How Long Does It Take to Mine One Bitcoin
Table of Contents
- New bitcoin is created every ten minutes when a new block is added to the blockchain.
- Miners receive this new bitcoin as compensation for their work.
- Mining one full bitcoin can be done with sufficient equipment, energy capacity, and time.
- Mining is a random and unpredictable process. Miners join mining pools to mitigate uncertainty in their revenue.
How Bitcoin Mining Works
Bitcoin is mined in blocks, rather than in a consistent stream. Roughly every ten minutes, a block is produced by a miner, earning that miner new bitcoin. Mining is a random—or stochastic—process, more akin to a lottery than a construction project in the sense that past work does not bring a miner any closer to mining a block.
The amount of bitcoin earned by a miner for a single block can vary. Currently, every block produces 6.25 new bitcoin, called the block subsidy. This subsidy will halve every four years as determined in the Bitcoin software that the network agrees to run. In addition, miners collect fees from every transaction included in their block. Today, fee revenue is volatile, and it forms a small portion of the total block reward.
Mining’s random nature, the halving, and the variance in transaction fees make revenue from Bitcoin mining unpredictable for smaller miners over a short period; blocks are difficult to find but extremely lucrative.
How Long Does It Take to Mine One Bitcoin?
For an individual mining with just one ASIC or computer, mining a full bitcoin would take many years. There is less than 7% of all the bitcoin supply left to be mined, and competition over it is fierce.
There are several factors that determine the revenue of a Bitcoin mining operation and the time it will take to mine a single bitcoin. These factors can provide meaningful estimates for the revenue of a mining operation in bitcoin terms, but given the volatility of bitcoin price, energy prices, and Bitcoin’s difficulty, all calculations are dynamic and probabilistic.
The most important factor in determining a mining operation’s revenue in a given time frame is the amount of hash rate dedicated to the operation. The best way to win a lottery is to buy as many tickets as possible; the same is true for bitcoin mining.
Special computers called ASICs are built solely to mine bitcoin with extreme efficiency and speed. The more ASICs a miner can deploy, the more lottery tickets they will accumulate, and the higher the chance that they will eventually create a block. To take this race to the next level, most miners organize themselves in mining pools. A pool helps them earn smaller amounts consistently, rather than waiting for a long time for a larger reward.
Bitcoin’s Difficulty Adjustment
The Bitcoin network has a mechanism for ensuring that no matter how much hash rate is produced by all miners, one new block is only created on average every ten minutes. This mechanism is called the difficulty adjustment.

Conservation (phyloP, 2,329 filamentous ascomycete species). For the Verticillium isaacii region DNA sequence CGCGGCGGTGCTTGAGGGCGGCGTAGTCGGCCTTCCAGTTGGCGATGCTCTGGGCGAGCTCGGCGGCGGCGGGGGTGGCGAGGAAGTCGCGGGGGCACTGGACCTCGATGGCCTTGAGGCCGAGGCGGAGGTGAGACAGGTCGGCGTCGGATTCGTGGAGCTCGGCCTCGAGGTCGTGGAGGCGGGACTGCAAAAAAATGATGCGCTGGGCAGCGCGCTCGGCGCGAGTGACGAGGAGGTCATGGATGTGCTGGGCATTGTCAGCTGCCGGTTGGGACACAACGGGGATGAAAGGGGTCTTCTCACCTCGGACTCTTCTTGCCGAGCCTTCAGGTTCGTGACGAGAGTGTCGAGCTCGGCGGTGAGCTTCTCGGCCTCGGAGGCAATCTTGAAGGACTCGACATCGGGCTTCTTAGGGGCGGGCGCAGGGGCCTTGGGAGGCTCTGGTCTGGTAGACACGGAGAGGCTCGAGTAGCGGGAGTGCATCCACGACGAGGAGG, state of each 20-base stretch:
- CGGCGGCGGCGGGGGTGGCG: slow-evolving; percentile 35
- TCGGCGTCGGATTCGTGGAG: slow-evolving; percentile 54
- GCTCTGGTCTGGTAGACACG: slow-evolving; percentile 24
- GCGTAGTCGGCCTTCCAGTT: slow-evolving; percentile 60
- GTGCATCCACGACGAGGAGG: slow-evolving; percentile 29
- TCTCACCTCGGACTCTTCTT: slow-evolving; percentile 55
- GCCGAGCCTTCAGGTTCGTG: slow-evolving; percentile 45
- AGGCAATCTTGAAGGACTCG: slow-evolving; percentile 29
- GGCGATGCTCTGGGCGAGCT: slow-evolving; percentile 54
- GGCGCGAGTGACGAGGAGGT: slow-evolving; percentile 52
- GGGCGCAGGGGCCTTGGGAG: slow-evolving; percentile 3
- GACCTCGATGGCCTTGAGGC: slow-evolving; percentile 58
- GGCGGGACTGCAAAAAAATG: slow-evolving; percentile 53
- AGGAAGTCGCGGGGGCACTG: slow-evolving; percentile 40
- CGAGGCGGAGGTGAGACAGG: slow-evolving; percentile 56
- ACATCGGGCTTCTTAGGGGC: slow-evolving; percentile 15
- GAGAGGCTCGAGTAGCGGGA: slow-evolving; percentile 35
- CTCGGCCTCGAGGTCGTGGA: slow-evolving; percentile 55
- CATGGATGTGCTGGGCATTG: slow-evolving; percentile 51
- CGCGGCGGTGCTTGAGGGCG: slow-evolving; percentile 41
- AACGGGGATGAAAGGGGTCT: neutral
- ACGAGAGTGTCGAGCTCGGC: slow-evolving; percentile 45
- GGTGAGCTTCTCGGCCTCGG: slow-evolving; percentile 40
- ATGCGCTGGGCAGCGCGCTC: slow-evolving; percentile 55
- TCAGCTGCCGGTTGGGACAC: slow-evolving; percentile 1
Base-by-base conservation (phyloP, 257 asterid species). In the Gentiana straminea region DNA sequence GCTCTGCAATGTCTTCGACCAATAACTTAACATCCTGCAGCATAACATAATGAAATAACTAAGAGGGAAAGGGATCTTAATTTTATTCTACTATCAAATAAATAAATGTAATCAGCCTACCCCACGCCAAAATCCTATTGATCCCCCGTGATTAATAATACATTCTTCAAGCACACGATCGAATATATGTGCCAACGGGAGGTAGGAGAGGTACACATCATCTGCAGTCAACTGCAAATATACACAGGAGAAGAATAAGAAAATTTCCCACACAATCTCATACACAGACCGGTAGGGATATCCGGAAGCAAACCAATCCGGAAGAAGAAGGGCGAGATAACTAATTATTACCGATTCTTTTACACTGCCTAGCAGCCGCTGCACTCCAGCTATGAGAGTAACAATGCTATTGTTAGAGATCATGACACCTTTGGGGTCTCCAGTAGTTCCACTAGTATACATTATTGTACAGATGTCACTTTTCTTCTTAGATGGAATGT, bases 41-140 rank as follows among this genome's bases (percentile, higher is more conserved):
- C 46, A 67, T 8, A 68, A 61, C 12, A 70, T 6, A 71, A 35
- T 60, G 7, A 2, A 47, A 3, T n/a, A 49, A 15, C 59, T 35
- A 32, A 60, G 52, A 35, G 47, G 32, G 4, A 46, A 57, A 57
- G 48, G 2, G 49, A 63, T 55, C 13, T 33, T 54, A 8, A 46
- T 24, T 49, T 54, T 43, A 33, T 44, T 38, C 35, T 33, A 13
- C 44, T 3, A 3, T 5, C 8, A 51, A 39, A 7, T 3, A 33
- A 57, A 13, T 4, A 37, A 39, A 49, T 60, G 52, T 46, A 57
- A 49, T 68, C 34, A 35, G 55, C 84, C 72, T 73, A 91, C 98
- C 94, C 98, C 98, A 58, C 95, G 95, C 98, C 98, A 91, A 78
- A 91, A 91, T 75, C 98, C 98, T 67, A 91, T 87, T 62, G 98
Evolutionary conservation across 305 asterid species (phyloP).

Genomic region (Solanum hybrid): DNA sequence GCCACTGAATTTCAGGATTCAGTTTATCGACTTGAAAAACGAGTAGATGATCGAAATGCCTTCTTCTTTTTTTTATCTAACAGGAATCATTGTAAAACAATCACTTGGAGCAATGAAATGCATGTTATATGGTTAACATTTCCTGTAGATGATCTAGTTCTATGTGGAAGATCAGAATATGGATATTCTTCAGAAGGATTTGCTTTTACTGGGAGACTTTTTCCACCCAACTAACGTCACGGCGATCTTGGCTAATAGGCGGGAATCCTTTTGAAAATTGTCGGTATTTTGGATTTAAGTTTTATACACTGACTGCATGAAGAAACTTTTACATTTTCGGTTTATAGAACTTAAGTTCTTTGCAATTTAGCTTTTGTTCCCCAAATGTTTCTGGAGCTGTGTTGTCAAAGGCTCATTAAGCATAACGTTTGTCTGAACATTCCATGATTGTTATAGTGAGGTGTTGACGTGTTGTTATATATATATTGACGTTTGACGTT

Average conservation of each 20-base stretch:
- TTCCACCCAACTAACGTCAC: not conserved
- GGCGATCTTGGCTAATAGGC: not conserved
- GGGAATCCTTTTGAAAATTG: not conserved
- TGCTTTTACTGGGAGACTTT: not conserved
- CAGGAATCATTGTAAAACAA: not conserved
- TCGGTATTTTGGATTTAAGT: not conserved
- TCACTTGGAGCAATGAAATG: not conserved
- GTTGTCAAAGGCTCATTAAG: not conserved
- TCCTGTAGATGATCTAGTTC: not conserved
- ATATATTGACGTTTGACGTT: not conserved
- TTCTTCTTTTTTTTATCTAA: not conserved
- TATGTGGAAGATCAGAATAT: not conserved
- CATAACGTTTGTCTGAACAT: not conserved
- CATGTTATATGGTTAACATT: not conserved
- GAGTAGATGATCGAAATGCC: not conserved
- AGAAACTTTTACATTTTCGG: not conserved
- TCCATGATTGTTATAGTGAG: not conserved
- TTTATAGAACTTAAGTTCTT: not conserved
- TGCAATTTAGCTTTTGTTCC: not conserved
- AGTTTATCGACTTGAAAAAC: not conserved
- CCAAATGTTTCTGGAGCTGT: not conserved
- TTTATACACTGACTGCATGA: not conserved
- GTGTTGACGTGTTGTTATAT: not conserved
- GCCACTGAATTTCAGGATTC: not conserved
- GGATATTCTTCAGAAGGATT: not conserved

The difficulty adjustment renders absolute hash rate less significant to an operation’s revenue than the miner’s share of hash rate relative to the entire network. If a mining operation has 10% of the network hash rate, they will mine an average of 10% of all blocks. Since blocks are produced at a constant, if probabilistic, rate, it is possible to calculate the operation’s expected revenue over a period of time.
The calculation above determines the revenue of a given mining operation in bitcoin terms. However, most miners pay their costs—salaries, rent, and energy costs—in fiat currencies such as the U.S. dollar or the Chinese Yuan. Therefore, the price of bitcoin matters a great deal to miners.
When the price of bitcoin drops, some miners no longer find it profitable to mine. When they stop producing hash rate, the difficulty decreases, and remaining miners have an easier time finding blocks because they comprise a greater portion of the total hash rate.
Conversely, when the price rises, more miners join the network, driving the difficulty up. Every existing miner will see their share of total hash rate decline, leading to a decline in their expected revenue as denominated in bitcoin. However, since the price of bitcoin is rising, their revenue denominated in fiat could still rise.
Bitcoin Mining Profitability
The above calculations estimated Bitcoin mining revenue. However, Bitcoin mining involves heavy costs, often yielding thin profit margins.
-- Satoshi Nakamoto explaining how the cost of mining will mirror the price of Bitcoin
Due to Bitcoin’s difficulty adjustment, the marginal cost of mining one bitcoin will forever approach the value of one bitcoin. This means that, if the price of bitcoin is at $50,000, the price of mining one bitcoin will tend towards $50,000. For many individuals, the costs will greatly exceed $50,000, making it unprofitable to mine.
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